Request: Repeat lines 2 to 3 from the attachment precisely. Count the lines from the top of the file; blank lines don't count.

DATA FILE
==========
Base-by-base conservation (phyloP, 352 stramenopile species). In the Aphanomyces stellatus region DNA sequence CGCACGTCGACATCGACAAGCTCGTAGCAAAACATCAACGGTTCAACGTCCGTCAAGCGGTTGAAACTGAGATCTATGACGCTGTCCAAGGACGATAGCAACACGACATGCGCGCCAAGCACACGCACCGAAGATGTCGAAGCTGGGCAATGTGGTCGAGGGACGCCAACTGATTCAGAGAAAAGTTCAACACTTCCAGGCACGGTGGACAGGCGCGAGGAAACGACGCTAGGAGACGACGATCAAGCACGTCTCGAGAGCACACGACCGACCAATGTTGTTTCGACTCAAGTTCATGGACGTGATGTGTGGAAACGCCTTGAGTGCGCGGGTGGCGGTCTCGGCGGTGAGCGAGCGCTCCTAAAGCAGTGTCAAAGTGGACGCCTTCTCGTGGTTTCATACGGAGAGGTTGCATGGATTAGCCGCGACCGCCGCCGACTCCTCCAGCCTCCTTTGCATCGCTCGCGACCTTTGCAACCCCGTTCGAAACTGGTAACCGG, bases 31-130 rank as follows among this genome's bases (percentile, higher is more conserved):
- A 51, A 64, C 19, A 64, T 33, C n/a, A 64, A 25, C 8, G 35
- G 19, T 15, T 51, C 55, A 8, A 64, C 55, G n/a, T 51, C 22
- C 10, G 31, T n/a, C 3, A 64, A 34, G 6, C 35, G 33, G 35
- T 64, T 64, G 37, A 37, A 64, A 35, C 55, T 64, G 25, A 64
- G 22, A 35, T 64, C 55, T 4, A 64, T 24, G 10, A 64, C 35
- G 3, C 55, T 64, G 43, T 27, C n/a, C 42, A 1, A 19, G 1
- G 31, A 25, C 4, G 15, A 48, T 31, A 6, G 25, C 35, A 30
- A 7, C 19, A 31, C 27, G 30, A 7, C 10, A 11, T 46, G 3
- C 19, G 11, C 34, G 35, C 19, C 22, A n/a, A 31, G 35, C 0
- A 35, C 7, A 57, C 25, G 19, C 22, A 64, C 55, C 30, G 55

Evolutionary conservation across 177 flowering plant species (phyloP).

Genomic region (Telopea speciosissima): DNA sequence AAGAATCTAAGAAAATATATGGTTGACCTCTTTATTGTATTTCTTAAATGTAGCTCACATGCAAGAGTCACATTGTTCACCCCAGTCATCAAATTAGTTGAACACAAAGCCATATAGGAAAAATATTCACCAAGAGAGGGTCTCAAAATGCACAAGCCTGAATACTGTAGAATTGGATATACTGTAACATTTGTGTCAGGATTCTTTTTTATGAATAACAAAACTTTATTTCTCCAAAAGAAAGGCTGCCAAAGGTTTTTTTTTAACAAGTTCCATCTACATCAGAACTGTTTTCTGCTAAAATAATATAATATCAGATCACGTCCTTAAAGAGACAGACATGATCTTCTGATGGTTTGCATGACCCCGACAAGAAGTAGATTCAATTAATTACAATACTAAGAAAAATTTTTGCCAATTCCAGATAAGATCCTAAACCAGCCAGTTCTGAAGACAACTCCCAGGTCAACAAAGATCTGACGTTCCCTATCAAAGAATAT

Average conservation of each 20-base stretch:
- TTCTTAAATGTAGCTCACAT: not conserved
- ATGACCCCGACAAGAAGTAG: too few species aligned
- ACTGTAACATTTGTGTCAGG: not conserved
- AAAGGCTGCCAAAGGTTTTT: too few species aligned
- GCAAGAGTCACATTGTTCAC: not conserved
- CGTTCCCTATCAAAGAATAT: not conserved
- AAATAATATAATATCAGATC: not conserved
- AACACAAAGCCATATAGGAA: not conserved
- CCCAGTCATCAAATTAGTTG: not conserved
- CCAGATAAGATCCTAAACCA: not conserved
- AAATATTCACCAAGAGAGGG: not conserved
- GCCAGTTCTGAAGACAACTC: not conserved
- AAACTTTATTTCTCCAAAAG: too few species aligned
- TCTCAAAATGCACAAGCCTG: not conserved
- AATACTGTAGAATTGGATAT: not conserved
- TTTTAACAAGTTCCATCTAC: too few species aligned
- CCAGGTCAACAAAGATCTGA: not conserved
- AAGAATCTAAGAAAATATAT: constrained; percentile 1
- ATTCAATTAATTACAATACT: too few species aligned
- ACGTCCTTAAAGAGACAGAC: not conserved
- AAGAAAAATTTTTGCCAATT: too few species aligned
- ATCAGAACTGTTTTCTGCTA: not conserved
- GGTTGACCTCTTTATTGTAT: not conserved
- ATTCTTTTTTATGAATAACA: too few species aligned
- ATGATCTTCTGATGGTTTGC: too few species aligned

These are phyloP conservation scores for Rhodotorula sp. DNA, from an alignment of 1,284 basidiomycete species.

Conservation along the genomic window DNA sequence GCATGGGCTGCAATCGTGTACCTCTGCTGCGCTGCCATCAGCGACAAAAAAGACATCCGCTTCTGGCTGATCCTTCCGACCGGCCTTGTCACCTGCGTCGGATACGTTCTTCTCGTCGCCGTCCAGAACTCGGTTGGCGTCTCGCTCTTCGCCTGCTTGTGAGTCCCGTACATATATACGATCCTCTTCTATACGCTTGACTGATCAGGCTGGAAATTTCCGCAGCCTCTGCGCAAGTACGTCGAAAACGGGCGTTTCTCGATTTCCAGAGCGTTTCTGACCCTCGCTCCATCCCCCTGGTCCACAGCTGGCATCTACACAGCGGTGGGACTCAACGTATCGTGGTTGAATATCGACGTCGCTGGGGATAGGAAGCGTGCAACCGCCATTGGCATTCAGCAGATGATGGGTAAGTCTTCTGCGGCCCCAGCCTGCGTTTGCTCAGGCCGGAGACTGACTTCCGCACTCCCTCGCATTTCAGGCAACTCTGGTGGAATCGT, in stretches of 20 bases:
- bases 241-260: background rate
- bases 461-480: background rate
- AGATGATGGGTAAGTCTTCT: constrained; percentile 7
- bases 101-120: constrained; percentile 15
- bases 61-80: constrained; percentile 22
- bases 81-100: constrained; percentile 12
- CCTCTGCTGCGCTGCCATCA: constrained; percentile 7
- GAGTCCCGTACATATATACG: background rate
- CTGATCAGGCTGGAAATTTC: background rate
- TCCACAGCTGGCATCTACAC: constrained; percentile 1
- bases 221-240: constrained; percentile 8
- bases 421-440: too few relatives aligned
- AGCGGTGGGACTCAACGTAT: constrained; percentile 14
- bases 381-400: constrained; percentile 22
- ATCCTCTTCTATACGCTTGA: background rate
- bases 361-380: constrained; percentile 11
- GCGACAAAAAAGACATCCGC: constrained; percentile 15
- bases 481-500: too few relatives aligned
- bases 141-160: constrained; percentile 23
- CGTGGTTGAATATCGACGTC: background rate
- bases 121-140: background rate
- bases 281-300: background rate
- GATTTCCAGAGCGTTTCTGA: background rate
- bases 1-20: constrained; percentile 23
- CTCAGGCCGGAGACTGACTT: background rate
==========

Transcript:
- A 51, A 64, C 19, A 64, T 33, C n/a, A 64, A 25, C 8, G 35
- G 19, T 15, T 51, C 55, A 8, A 64, C 55, G n/a, T 51, C 22